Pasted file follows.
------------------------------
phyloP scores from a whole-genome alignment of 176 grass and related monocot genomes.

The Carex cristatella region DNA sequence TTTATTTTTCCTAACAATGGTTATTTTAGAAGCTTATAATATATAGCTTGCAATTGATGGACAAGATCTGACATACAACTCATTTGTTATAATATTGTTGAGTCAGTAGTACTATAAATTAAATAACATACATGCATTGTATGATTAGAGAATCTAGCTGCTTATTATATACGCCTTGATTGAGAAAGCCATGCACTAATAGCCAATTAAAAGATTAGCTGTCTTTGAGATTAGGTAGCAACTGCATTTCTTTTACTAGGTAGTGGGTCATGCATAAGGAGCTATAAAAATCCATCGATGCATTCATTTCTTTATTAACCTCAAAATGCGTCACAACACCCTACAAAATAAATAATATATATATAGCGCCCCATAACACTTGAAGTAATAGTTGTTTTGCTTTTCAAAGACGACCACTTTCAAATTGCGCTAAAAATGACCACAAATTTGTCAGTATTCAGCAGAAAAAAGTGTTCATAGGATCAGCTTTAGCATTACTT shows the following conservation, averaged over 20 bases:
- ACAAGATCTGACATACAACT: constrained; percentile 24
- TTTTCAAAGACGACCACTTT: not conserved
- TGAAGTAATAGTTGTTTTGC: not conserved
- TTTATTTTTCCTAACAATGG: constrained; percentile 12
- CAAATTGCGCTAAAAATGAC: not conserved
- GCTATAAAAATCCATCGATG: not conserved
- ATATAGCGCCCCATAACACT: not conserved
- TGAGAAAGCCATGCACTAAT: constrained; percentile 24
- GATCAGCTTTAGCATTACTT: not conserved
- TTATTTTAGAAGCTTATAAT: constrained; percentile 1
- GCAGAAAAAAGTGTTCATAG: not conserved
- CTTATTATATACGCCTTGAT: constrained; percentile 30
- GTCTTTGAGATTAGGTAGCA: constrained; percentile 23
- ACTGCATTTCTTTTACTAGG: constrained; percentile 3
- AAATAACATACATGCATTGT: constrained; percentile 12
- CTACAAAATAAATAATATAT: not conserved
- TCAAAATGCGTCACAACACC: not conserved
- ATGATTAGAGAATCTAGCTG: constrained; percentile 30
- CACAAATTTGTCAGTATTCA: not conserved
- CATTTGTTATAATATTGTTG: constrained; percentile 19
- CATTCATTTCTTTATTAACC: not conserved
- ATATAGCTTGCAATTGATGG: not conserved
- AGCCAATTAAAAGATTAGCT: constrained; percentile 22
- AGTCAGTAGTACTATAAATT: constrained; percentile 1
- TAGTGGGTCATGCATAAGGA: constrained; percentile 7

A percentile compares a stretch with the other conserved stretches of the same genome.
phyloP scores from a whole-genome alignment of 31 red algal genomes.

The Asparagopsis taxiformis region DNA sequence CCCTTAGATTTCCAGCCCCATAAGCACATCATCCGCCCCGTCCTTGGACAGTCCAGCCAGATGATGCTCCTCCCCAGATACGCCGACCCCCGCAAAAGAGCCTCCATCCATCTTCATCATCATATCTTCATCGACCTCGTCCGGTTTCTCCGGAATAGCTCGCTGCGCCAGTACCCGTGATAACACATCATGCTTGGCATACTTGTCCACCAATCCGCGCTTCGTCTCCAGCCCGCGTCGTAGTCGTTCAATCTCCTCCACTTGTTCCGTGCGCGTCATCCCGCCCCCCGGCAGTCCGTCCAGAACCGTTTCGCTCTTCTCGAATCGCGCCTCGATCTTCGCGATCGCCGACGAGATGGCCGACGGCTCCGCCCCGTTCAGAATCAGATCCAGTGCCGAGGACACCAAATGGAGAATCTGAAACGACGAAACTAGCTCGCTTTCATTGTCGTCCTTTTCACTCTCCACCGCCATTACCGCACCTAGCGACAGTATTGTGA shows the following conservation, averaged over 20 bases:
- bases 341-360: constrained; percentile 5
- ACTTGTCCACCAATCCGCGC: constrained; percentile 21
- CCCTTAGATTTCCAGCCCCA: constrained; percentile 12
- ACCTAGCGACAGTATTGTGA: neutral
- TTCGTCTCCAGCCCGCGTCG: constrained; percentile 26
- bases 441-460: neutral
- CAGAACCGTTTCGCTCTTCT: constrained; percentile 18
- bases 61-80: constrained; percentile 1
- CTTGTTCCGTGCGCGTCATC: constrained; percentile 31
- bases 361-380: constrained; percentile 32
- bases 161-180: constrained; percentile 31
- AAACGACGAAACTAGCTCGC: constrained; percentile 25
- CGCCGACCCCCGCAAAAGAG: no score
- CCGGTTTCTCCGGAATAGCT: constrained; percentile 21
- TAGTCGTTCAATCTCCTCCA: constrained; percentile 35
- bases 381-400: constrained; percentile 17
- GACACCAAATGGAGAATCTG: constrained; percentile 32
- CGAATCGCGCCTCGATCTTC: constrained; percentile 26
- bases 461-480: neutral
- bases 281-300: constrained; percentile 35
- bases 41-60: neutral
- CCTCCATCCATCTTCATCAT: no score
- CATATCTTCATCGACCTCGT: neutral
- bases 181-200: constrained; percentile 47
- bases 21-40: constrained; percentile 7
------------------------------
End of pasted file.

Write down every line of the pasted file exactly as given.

phyloP scores from a whole-genome alignment of 176 grass and related monocot genomes.

The Carex cristatella region DNA sequence TTTATTTTTCCTAACAATGGTTATTTTAGAAGCTTATAATATATAGCTTGCAATTGATGGACAAGATCTGACATACAACTCATTTGTTATAATATTGTTGAGTCAGTAGTACTATAAATTAAATAACATACATGCATTGTATGATTAGAGAATCTAGCTGCTTATTATATACGCCTTGATTGAGAAAGCCATGCACTAATAGCCAATTAAAAGATTAGCTGTCTTTGAGATTAGGTAGCAACTGCATTTCTTTTACTAGGTAGTGGGTCATGCATAAGGAGCTATAAAAATCCATCGATGCATTCATTTCTTTATTAACCTCAAAATGCGTCACAACACCCTACAAAATAAATAATATATATATAGCGCCCCATAACACTTGAAGTAATAGTTGTTTTGCTTTTCAAAGACGACCACTTTCAAATTGCGCTAAAAATGACCACAAATTTGTCAGTATTCAGCAGAAAAAAGTGTTCATAGGATCAGCTTTAGCATTACTT shows the following conservation, averaged over 20 bases:
- ACAAGATCTGACATACAACT: constrained; percentile 24
- TTTTCAAAGACGACCACTTT: not conserved
- TGAAGTAATAGTTGTTTTGC: not conserved
- TTTATTTTTCCTAACAATGG: constrained; percentile 12
- CAAATTGCGCTAAAAATGAC: not conserved
- GCTATAAAAATCCATCGATG: not conserved
- ATATAGCGCCCCATAACACT: not conserved
- TGAGAAAGCCATGCACTAAT: constrained; percentile 24
- GATCAGCTTTAGCATTACTT: not conserved
- TTATTTTAGAAGCTTATAAT: constrained; percentile 1
- GCAGAAAAAAGTGTTCATAG: not conserved
- CTTATTATATACGCCTTGAT: constrained; percentile 30
- GTCTTTGAGATTAGGTAGCA: constrained; percentile 23
- ACTGCATTTCTTTTACTAGG: constrained; percentile 3
- AAATAACATACATGCATTGT: constrained; percentile 12
- CTACAAAATAAATAATATAT: not conserved
- TCAAAATGCGTCACAACACC: not conserved
- ATGATTAGAGAATCTAGCTG: constrained; percentile 30
- CACAAATTTGTCAGTATTCA: not conserved
- CATTTGTTATAATATTGTTG: constrained; percentile 19
- CATTCATTTCTTTATTAACC: not conserved
- ATATAGCTTGCAATTGATGG: not conserved
- AGCCAATTAAAAGATTAGCT: constrained; percentile 22
- AGTCAGTAGTACTATAAATT: constrained; percentile 1
- TAGTGGGTCATGCATAAGGA: constrained; percentile 7

A percentile compares a stretch with the other conserved stretches of the same genome.
phyloP scores from a whole-genome alignment of 31 red algal genomes.

The Asparagopsis taxiformis region DNA sequence CCCTTAGATTTCCAGCCCCATAAGCACATCATCCGCCCCGTCCTTGGACAGTCCAGCCAGATGATGCTCCTCCCCAGATACGCCGACCCCCGCAAAAGAGCCTCCATCCATCTTCATCATCATATCTTCATCGACCTCGTCCGGTTTCTCCGGAATAGCTCGCTGCGCCAGTACCCGTGATAACACATCATGCTTGGCATACTTGTCCACCAATCCGCGCTTCGTCTCCAGCCCGCGTCGTAGTCGTTCAATCTCCTCCACTTGTTCCGTGCGCGTCATCCCGCCCCCCGGCAGTCCGTCCAGAACCGTTTCGCTCTTCTCGAATCGCGCCTCGATCTTCGCGATCGCCGACGAGATGGCCGACGGCTCCGCCCCGTTCAGAATCAGATCCAGTGCCGAGGACACCAAATGGAGAATCTGAAACGACGAAACTAGCTCGCTTTCATTGTCGTCCTTTTCACTCTCCACCGCCATTACCGCACCTAGCGACAGTATTGTGA shows the following conservation, averaged over 20 bases:
- bases 341-360: constrained; percentile 5
- ACTTGTCCACCAATCCGCGC: constrained; percentile 21
- CCCTTAGATTTCCAGCCCCA: constrained; percentile 12
- ACCTAGCGACAGTATTGTGA: neutral
- TTCGTCTCCAGCCCGCGTCG: constrained; percentile 26
- bases 441-460: neutral
- CAGAACCGTTTCGCTCTTCT: constrained; percentile 18
- bases 61-80: constrained; percentile 1
- CTTGTTCCGTGCGCGTCATC: constrained; percentile 31
- bases 361-380: constrained; percentile 32
- bases 161-180: constrained; percentile 31
- AAACGACGAAACTAGCTCGC: constrained; percentile 25
- CGCCGACCCCCGCAAAAGAG: no score
- CCGGTTTCTCCGGAATAGCT: constrained; percentile 21
- TAGTCGTTCAATCTCCTCCA: constrained; percentile 35
- bases 381-400: constrained; percentile 17
- GACACCAAATGGAGAATCTG: constrained; percentile 32
- CGAATCGCGCCTCGATCTTC: constrained; percentile 26
- bases 461-480: neutral
- bases 281-300: constrained; percentile 35
- bases 41-60: neutral
- CCTCCATCCATCTTCATCAT: no score
- CATATCTTCATCGACCTCGT: neutral
- bases 181-200: constrained; percentile 47
- bases 21-40: constrained; percentile 7